Enlarge / This processed image of Io was captured by Juno’s JunoCam instrument July 30. (credit: NASA/JPL-Caltech/SwRI/MSSS/Thomas Thomopoulos)

The last time a spacecraft got this close to Jupiter’s moon Io was more than 20 years ago, a blink of an eye on a typical geological timescale. Most planetary bodies in our Solar System wouldn’t exhibit so much change in a couple of decades.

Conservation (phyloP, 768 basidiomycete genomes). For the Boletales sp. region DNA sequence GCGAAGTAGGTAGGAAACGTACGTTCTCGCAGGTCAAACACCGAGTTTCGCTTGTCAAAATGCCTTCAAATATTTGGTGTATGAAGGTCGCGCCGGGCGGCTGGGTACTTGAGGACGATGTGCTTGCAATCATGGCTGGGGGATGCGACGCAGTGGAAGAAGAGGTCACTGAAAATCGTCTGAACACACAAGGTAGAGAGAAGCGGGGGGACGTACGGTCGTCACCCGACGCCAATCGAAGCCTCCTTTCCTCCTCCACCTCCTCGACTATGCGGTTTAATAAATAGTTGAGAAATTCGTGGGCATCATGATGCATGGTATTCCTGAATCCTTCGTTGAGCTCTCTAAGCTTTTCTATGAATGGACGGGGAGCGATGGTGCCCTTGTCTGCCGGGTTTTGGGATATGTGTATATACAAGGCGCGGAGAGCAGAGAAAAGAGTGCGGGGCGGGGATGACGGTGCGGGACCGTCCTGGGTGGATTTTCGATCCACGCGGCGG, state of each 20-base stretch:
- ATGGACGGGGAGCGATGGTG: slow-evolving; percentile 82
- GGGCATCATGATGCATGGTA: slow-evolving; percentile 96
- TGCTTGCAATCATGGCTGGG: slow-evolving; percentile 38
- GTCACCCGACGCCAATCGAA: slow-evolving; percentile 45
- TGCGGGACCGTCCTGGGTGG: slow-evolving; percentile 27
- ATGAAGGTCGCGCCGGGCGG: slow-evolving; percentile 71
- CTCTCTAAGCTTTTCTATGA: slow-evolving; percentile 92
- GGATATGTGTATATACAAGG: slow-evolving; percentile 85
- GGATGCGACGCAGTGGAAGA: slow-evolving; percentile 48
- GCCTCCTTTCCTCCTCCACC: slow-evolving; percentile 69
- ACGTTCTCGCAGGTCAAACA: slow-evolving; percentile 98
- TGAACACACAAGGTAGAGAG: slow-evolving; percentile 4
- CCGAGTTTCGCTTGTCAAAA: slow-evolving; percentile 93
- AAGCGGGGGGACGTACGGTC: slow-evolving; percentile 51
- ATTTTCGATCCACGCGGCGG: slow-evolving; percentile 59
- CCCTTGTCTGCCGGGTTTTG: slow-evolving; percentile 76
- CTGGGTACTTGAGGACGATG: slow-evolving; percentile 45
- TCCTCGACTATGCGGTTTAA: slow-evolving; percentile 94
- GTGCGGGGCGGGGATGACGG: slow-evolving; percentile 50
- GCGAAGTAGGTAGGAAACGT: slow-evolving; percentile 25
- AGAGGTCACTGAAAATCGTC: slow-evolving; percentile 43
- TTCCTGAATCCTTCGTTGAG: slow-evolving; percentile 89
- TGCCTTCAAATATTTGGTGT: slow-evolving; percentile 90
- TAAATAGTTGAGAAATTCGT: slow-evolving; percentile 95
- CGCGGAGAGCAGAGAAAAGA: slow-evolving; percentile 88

But Io is different, with volcanic eruptions regularly remaking parts of the moon’s crust. That means there’s a good chance something on Io has changed since NASA’s Galileo orbiter last encountered it in 2002.

NASA’s robotic Juno spacecraft is delivering the fresh data on Io with a series of flybys, each getting closer to Jupiter’s volcanic moon until a pair of close-up encounters at a range of less than 1,000 miles (about 1,500 kilometers) in December and February.

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